The same thing happened to 13 oth­er re­cent Fire De­part­ment pro­motees.

On Oct. 30, Pos­piech and nu­mer­ous oth­er fire­fight­ers, para­med­ics and their fam­ily mem­bers test­i­fied be­fore City Coun­cil about how the Fire De­part­ment and the ad­min­is­tra­tion of May­or Mi­chael Nut­ter hurt them pro­fes­sion­ally and per­son­ally with the de­mo­tions.

Fire Com­mis­sion­er Lloyd Ay­ers and Nut­ter’s dir­ect­or of pub­lic safety, Mi­chael Res­nick, also test­i­fied dur­ing the heated ses­sion of Coun­cil’s usu­ally sed­ate Com­mit­tee on Labor and Civil Ser­vice, of­ten trad­ing verbal barbs with at-large Coun­cil­man and com­mit­tee chair­man James Ken­ney.

“You didn’t have to do it,” Ken­ney shouted dur­ing one ex­change with Res­nick.

The pub­lic safety dir­ect­or re­spon­ded in kind: “Well, we didn’t have to go to court and be made to do something that we did not want to do, be­cause we had dis­cre­tion not to.”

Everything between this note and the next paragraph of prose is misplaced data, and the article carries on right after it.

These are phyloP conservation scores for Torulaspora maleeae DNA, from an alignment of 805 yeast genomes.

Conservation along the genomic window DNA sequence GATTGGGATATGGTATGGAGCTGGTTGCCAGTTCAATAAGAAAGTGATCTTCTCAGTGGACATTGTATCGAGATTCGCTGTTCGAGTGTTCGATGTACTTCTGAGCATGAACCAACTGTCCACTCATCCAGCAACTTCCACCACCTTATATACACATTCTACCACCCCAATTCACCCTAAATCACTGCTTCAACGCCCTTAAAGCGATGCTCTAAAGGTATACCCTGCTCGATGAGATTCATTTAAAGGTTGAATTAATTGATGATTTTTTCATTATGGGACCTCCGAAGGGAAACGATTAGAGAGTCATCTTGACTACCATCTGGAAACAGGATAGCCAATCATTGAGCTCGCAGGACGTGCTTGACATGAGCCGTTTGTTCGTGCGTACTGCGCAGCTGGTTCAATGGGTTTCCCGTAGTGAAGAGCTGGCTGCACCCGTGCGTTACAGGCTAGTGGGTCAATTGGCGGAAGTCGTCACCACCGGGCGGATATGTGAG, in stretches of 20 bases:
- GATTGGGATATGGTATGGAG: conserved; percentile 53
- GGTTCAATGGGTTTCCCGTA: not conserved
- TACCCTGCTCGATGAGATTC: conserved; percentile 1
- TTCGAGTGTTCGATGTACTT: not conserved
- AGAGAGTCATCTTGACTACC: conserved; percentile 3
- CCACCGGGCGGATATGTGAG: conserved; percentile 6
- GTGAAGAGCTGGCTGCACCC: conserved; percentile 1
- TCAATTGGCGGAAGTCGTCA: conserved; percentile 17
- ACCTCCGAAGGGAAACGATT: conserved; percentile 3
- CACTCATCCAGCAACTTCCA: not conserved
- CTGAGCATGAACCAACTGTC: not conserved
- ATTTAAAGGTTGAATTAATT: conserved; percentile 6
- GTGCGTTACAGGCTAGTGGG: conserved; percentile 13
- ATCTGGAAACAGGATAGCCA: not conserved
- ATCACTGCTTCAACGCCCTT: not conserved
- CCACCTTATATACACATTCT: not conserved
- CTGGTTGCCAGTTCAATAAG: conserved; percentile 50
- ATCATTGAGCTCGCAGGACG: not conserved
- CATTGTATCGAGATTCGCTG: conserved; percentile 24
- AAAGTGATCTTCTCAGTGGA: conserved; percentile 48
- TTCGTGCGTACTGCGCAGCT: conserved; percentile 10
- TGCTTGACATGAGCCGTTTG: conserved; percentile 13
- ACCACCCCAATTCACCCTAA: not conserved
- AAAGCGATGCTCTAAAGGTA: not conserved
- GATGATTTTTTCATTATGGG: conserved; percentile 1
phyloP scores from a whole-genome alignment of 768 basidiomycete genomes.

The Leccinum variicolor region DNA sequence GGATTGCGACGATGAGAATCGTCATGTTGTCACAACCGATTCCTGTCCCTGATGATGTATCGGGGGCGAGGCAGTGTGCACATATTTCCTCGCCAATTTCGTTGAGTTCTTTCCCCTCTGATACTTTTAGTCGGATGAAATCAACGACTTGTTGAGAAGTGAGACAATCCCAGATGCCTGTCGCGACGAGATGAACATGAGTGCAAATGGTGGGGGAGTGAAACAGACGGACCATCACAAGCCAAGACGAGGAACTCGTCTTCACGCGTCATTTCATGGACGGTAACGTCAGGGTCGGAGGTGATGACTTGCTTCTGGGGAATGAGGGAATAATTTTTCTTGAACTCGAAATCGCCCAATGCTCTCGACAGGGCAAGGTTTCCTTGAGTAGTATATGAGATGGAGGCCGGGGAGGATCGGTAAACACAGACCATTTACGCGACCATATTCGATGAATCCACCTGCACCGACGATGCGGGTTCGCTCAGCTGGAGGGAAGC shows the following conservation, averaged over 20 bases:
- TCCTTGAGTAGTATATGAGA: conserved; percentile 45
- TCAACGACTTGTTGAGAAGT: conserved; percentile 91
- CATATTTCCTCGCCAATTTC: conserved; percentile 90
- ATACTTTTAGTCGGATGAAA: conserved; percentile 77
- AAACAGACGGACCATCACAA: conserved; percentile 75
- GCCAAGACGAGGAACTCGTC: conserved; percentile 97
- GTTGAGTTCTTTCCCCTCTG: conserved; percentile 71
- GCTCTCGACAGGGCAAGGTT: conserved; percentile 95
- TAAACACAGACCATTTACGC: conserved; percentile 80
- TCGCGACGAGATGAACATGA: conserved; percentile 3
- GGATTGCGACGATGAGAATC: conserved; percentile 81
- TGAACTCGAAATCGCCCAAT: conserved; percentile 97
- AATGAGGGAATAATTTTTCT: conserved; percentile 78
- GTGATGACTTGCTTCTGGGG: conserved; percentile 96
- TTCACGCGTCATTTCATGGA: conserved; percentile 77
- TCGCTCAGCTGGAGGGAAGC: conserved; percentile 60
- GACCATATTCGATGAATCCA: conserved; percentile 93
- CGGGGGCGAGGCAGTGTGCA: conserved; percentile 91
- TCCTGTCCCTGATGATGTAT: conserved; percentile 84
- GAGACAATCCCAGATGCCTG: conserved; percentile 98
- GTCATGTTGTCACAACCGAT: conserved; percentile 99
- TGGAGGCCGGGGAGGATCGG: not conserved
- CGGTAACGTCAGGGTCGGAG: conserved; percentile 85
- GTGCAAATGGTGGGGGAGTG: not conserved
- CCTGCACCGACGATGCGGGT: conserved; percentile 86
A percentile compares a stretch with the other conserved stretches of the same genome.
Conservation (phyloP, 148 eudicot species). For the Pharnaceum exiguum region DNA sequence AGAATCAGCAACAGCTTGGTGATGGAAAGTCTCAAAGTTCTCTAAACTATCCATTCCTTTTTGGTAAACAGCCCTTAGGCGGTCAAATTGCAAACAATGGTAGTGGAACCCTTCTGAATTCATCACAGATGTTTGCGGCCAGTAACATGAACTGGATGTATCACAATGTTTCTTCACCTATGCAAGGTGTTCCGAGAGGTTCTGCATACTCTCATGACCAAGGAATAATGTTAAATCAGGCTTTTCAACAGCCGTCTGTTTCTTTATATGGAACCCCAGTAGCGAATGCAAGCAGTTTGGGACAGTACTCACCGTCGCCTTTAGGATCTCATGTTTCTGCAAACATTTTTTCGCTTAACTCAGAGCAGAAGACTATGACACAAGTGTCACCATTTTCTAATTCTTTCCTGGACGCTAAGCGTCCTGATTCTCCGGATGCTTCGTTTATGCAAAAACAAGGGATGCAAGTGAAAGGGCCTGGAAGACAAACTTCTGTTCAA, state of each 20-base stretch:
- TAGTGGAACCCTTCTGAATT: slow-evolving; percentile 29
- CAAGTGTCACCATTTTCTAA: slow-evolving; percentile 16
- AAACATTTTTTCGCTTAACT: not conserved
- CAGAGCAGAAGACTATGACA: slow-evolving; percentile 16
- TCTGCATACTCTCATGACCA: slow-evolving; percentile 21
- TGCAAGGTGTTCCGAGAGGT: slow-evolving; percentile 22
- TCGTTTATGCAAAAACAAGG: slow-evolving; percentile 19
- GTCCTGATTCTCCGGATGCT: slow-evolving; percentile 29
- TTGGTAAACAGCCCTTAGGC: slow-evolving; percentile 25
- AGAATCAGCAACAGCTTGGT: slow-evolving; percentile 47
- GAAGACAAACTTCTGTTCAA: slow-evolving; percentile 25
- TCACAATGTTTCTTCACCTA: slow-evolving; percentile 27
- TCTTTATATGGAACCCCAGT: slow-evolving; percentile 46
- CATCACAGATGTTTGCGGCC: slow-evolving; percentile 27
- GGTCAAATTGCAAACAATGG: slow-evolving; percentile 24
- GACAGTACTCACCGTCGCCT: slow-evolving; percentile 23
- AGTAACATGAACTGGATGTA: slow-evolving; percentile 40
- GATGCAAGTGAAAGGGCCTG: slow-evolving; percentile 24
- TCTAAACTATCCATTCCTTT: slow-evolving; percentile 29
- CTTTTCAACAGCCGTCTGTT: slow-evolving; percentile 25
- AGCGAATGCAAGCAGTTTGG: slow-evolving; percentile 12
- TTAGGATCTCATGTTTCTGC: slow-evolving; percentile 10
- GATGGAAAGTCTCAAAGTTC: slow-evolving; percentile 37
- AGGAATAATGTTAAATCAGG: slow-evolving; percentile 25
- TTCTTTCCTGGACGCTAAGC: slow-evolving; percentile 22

Ken­ney replied: “You could have changed the cli­mate. You could have changed the at­mo­sphere. You could have done the right thing, kept them in place and pro­moted every­body else. But you didn’t do it be­cause you have to push their face in the dirt.”

The dis­pute over the 14 de­mo­tions is the latest in a series of re­cent leg­al battles between the city and Loc­al 22 of the In­ter­na­tion­al As­so­ci­ation of Fire Fight­ers. Uni­on lead­ers have said that the on­go­ing dis­cord has eroded mor­ale among the rank-and-file to an all-time low.